Blair and Ardith are best friends who have committed an unforgivable act in the name of love and justice. But in order to understand what could drive two young women to such extreme measures, first you'll have to understand why. You'll have to listen as they describe parents who are alternately absent and smothering, classmates who mock and shun anyone different, and young men who are allowed to hurt and dominate without consequence. You will have to learn what it's like to be a teenage girl who locks her bedroom door at night, who has been written off by the adults around her as damaged goods. A girl who has no one to trust except the one person she's forbidden to see. You'll have to understand what it's really like to be forgotten and abandoned in America today.
Are you ready?
Reading Group Guide
Leftovers by Laura Wiess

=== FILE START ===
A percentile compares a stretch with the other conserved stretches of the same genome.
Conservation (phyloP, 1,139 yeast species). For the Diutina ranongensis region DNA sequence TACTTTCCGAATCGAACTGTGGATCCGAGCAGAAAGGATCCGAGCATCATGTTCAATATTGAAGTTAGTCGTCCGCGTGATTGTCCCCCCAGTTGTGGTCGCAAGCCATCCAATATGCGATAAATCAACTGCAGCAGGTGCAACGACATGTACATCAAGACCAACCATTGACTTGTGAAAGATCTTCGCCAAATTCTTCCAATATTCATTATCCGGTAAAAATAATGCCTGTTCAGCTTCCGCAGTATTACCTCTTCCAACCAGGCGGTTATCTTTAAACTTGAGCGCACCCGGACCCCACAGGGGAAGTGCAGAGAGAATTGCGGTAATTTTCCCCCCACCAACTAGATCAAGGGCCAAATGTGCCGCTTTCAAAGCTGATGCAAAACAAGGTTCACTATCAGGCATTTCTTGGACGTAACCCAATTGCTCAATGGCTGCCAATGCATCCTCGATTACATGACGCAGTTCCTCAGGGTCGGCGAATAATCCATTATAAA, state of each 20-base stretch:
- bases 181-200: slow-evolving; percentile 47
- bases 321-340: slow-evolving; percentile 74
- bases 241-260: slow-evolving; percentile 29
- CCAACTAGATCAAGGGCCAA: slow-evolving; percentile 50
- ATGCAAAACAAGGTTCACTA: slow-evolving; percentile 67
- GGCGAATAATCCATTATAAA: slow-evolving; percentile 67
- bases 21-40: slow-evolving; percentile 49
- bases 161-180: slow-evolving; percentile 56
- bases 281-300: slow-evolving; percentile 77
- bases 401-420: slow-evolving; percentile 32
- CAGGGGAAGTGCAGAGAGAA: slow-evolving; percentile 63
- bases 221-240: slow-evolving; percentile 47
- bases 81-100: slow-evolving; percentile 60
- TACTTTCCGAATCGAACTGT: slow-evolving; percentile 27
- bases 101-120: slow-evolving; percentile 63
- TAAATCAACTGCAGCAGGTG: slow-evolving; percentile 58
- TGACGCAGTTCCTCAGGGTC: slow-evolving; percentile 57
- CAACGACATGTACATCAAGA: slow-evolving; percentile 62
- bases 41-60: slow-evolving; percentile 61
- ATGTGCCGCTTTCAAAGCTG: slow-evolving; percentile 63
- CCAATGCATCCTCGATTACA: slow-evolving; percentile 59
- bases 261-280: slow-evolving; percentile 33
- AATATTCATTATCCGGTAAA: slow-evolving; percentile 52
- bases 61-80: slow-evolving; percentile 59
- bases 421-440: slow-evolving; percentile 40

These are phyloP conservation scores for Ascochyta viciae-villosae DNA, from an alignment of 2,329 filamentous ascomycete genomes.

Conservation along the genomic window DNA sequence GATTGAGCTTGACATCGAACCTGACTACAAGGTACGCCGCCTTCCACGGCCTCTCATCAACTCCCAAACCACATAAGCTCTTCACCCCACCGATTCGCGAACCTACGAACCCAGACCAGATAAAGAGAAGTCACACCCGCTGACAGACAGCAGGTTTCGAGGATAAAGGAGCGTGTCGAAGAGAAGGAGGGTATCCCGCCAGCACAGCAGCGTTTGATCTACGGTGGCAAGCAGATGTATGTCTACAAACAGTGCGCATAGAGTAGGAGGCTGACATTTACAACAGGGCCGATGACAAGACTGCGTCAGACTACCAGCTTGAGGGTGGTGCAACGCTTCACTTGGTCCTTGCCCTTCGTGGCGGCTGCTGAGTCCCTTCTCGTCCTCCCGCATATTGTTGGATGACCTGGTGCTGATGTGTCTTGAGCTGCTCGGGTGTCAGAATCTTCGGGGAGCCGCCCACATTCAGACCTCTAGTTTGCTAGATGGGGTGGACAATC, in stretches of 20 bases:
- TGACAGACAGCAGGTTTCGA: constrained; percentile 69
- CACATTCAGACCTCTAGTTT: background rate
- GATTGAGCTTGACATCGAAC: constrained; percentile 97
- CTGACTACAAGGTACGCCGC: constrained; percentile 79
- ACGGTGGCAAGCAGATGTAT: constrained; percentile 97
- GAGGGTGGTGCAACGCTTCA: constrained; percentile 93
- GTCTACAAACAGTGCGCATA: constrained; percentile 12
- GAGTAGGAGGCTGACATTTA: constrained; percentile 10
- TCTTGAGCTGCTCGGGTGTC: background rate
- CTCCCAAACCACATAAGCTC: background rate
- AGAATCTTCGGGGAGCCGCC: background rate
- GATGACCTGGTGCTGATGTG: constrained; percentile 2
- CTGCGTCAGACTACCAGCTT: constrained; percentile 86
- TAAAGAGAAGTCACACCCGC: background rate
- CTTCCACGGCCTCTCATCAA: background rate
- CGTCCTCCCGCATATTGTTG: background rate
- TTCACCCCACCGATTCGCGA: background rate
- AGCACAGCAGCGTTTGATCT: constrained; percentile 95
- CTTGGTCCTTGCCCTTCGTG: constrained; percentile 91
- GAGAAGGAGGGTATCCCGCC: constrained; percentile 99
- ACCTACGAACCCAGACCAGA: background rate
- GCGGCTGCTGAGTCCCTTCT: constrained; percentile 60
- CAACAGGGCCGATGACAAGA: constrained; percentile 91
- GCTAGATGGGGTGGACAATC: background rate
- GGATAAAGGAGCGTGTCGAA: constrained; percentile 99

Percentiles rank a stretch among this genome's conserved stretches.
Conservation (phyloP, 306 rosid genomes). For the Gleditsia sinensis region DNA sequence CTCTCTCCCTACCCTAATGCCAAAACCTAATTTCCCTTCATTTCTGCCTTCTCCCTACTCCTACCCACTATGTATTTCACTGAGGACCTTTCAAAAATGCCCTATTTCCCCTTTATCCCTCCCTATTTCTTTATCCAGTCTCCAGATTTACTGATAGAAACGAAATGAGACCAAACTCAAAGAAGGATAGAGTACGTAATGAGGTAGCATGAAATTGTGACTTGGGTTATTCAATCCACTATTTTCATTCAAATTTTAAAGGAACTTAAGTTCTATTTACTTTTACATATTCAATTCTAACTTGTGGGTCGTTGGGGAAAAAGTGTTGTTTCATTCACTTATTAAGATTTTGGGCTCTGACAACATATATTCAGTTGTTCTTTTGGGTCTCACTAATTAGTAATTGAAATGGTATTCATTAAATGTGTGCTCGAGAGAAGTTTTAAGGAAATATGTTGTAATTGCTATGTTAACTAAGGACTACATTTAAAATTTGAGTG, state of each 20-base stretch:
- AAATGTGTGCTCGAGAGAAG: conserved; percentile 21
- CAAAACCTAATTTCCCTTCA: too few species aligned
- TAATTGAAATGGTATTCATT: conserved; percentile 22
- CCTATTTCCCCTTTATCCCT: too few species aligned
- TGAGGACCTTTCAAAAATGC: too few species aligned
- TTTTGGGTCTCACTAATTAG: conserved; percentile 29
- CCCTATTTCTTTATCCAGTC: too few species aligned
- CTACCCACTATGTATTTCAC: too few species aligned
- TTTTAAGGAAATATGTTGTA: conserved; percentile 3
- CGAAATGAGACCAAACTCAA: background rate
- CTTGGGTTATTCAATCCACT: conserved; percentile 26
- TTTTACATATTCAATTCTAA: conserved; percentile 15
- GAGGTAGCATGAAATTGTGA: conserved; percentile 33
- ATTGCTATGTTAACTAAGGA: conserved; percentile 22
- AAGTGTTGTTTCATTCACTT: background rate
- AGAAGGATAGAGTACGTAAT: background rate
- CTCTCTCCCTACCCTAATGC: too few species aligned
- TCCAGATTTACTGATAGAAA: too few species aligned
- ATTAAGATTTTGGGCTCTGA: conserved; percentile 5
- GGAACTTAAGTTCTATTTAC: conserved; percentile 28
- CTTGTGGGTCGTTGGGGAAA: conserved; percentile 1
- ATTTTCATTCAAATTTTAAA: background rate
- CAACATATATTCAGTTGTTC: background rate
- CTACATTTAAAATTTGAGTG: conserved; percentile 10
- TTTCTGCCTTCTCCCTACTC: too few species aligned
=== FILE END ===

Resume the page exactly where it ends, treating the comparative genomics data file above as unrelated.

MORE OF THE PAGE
Blair and Ardith have done something wrong, something for which they're being questioned by police and pleading for forgiveness. But first you'll have to understand why.
You'll have to bear witness as they describe parents who are alternately absent and smothering. Classmates who ostracize and mock whatever they can't understand. Teachers who can't be bothered to become involved. Young men who are allowed to hurt and dominate with little consequence.
You'll have to learn what it's like to be a teenage girl with no safe haven, whose home is a place where you have to lock your bedroom door at night. Who have no one they can trust but each other. Who have already been written off by the adults around them as damaged goods.
You'll have to find out what could drive two good-hearted girls to commit an unforgivable act in the name of love and justice.
You'll have to know, feel, accept what it's like to be an average forgotten girl in America today.
Are you ready?
READING GROUP DISCUSSION
1. The Robert Frost poem in the epigraph states, "I hold it to be the inalienable right of anybody to go to hell in his own way." Do you think that this quote is meant to apply to any particular character(s) in the story? What context for the novel as a whole does this quotation, as well as the Mother Theresa quotation, provide?
2. Discuss the narrative structu see more